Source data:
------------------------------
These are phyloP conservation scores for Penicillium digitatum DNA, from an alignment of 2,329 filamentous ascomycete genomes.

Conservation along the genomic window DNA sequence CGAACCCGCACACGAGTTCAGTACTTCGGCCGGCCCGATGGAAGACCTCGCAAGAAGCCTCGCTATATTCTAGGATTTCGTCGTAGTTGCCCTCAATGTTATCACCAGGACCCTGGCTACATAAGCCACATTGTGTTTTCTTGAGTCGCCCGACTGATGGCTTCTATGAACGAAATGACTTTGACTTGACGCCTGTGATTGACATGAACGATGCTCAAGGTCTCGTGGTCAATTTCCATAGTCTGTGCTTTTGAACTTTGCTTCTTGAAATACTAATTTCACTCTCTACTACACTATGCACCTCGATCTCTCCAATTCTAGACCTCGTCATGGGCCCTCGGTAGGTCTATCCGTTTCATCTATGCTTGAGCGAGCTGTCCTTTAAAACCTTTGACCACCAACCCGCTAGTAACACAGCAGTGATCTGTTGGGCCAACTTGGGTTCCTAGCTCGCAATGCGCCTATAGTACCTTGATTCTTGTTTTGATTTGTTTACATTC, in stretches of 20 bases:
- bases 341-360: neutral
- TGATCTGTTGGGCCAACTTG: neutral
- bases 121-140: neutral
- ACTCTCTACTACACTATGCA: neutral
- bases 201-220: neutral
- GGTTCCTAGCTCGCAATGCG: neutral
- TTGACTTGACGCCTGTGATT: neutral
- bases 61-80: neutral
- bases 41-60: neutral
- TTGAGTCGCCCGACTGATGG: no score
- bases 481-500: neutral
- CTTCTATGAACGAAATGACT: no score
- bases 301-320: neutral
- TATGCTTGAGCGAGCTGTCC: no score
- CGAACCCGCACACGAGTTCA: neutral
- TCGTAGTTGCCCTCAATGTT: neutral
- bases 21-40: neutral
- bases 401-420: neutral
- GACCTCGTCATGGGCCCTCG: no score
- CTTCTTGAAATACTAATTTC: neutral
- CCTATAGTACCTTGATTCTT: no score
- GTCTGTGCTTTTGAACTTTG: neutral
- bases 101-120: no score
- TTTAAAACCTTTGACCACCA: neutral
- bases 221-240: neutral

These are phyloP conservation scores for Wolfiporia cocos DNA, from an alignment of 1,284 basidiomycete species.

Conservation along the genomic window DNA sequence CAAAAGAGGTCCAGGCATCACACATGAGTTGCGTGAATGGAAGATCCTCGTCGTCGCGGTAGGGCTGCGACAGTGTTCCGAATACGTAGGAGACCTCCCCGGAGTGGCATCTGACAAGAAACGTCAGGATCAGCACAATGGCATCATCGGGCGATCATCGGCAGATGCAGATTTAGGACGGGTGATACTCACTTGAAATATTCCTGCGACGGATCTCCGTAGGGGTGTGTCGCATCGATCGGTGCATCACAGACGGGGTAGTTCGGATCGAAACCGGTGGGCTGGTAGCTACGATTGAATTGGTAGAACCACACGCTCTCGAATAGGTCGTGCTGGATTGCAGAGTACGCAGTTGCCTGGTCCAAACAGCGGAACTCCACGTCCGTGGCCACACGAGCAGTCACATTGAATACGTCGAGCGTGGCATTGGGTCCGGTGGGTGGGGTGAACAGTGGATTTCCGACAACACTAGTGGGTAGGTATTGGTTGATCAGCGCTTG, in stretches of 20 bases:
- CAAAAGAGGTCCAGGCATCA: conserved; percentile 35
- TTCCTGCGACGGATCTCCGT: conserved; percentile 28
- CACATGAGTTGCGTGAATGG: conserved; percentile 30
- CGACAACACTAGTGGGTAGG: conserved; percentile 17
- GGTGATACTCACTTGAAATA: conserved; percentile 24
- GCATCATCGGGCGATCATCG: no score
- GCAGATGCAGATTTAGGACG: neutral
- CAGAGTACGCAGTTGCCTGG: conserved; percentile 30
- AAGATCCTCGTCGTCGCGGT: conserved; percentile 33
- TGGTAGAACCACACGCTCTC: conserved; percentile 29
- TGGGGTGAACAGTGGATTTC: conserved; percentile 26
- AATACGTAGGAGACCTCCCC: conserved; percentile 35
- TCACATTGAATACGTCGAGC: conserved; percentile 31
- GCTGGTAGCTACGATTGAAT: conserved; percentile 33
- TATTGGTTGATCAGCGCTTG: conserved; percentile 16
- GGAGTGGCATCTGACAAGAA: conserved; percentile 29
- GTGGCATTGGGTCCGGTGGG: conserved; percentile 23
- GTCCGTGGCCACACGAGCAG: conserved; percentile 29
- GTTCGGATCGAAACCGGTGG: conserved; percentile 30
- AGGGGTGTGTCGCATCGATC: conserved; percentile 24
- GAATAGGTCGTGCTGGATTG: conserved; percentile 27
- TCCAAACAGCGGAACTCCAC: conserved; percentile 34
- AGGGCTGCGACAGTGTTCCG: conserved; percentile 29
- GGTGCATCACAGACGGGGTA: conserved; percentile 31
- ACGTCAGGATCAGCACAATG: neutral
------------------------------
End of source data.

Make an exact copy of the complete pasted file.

These are phyloP conservation scores for Penicillium digitatum DNA, from an alignment of 2,329 filamentous ascomycete genomes.

Conservation along the genomic window DNA sequence CGAACCCGCACACGAGTTCAGTACTTCGGCCGGCCCGATGGAAGACCTCGCAAGAAGCCTCGCTATATTCTAGGATTTCGTCGTAGTTGCCCTCAATGTTATCACCAGGACCCTGGCTACATAAGCCACATTGTGTTTTCTTGAGTCGCCCGACTGATGGCTTCTATGAACGAAATGACTTTGACTTGACGCCTGTGATTGACATGAACGATGCTCAAGGTCTCGTGGTCAATTTCCATAGTCTGTGCTTTTGAACTTTGCTTCTTGAAATACTAATTTCACTCTCTACTACACTATGCACCTCGATCTCTCCAATTCTAGACCTCGTCATGGGCCCTCGGTAGGTCTATCCGTTTCATCTATGCTTGAGCGAGCTGTCCTTTAAAACCTTTGACCACCAACCCGCTAGTAACACAGCAGTGATCTGTTGGGCCAACTTGGGTTCCTAGCTCGCAATGCGCCTATAGTACCTTGATTCTTGTTTTGATTTGTTTACATTC, in stretches of 20 bases:
- bases 341-360: neutral
- TGATCTGTTGGGCCAACTTG: neutral
- bases 121-140: neutral
- ACTCTCTACTACACTATGCA: neutral
- bases 201-220: neutral
- GGTTCCTAGCTCGCAATGCG: neutral
- TTGACTTGACGCCTGTGATT: neutral
- bases 61-80: neutral
- bases 41-60: neutral
- TTGAGTCGCCCGACTGATGG: no score
- bases 481-500: neutral
- CTTCTATGAACGAAATGACT: no score
- bases 301-320: neutral
- TATGCTTGAGCGAGCTGTCC: no score
- CGAACCCGCACACGAGTTCA: neutral
- TCGTAGTTGCCCTCAATGTT: neutral
- bases 21-40: neutral
- bases 401-420: neutral
- GACCTCGTCATGGGCCCTCG: no score
- CTTCTTGAAATACTAATTTC: neutral
- CCTATAGTACCTTGATTCTT: no score
- GTCTGTGCTTTTGAACTTTG: neutral
- bases 101-120: no score
- TTTAAAACCTTTGACCACCA: neutral
- bases 221-240: neutral

These are phyloP conservation scores for Wolfiporia cocos DNA, from an alignment of 1,284 basidiomycete species.

Conservation along the genomic window DNA sequence CAAAAGAGGTCCAGGCATCACACATGAGTTGCGTGAATGGAAGATCCTCGTCGTCGCGGTAGGGCTGCGACAGTGTTCCGAATACGTAGGAGACCTCCCCGGAGTGGCATCTGACAAGAAACGTCAGGATCAGCACAATGGCATCATCGGGCGATCATCGGCAGATGCAGATTTAGGACGGGTGATACTCACTTGAAATATTCCTGCGACGGATCTCCGTAGGGGTGTGTCGCATCGATCGGTGCATCACAGACGGGGTAGTTCGGATCGAAACCGGTGGGCTGGTAGCTACGATTGAATTGGTAGAACCACACGCTCTCGAATAGGTCGTGCTGGATTGCAGAGTACGCAGTTGCCTGGTCCAAACAGCGGAACTCCACGTCCGTGGCCACACGAGCAGTCACATTGAATACGTCGAGCGTGGCATTGGGTCCGGTGGGTGGGGTGAACAGTGGATTTCCGACAACACTAGTGGGTAGGTATTGGTTGATCAGCGCTTG, in stretches of 20 bases:
- CAAAAGAGGTCCAGGCATCA: conserved; percentile 35
- TTCCTGCGACGGATCTCCGT: conserved; percentile 28
- CACATGAGTTGCGTGAATGG: conserved; percentile 30
- CGACAACACTAGTGGGTAGG: conserved; percentile 17
- GGTGATACTCACTTGAAATA: conserved; percentile 24
- GCATCATCGGGCGATCATCG: no score
- GCAGATGCAGATTTAGGACG: neutral
- CAGAGTACGCAGTTGCCTGG: conserved; percentile 30
- AAGATCCTCGTCGTCGCGGT: conserved; percentile 33
- TGGTAGAACCACACGCTCTC: conserved; percentile 29
- TGGGGTGAACAGTGGATTTC: conserved; percentile 26
- AATACGTAGGAGACCTCCCC: conserved; percentile 35
- TCACATTGAATACGTCGAGC: conserved; percentile 31
- GCTGGTAGCTACGATTGAAT: conserved; percentile 33
- TATTGGTTGATCAGCGCTTG: conserved; percentile 16
- GGAGTGGCATCTGACAAGAA: conserved; percentile 29
- GTGGCATTGGGTCCGGTGGG: conserved; percentile 23
- GTCCGTGGCCACACGAGCAG: conserved; percentile 29
- GTTCGGATCGAAACCGGTGG: conserved; percentile 30
- AGGGGTGTGTCGCATCGATC: conserved; percentile 24
- GAATAGGTCGTGCTGGATTG: conserved; percentile 27
- TCCAAACAGCGGAACTCCAC: conserved; percentile 34
- AGGGCTGCGACAGTGTTCCG: conserved; percentile 29
- GGTGCATCACAGACGGGGTA: conserved; percentile 31
- ACGTCAGGATCAGCACAATG: neutral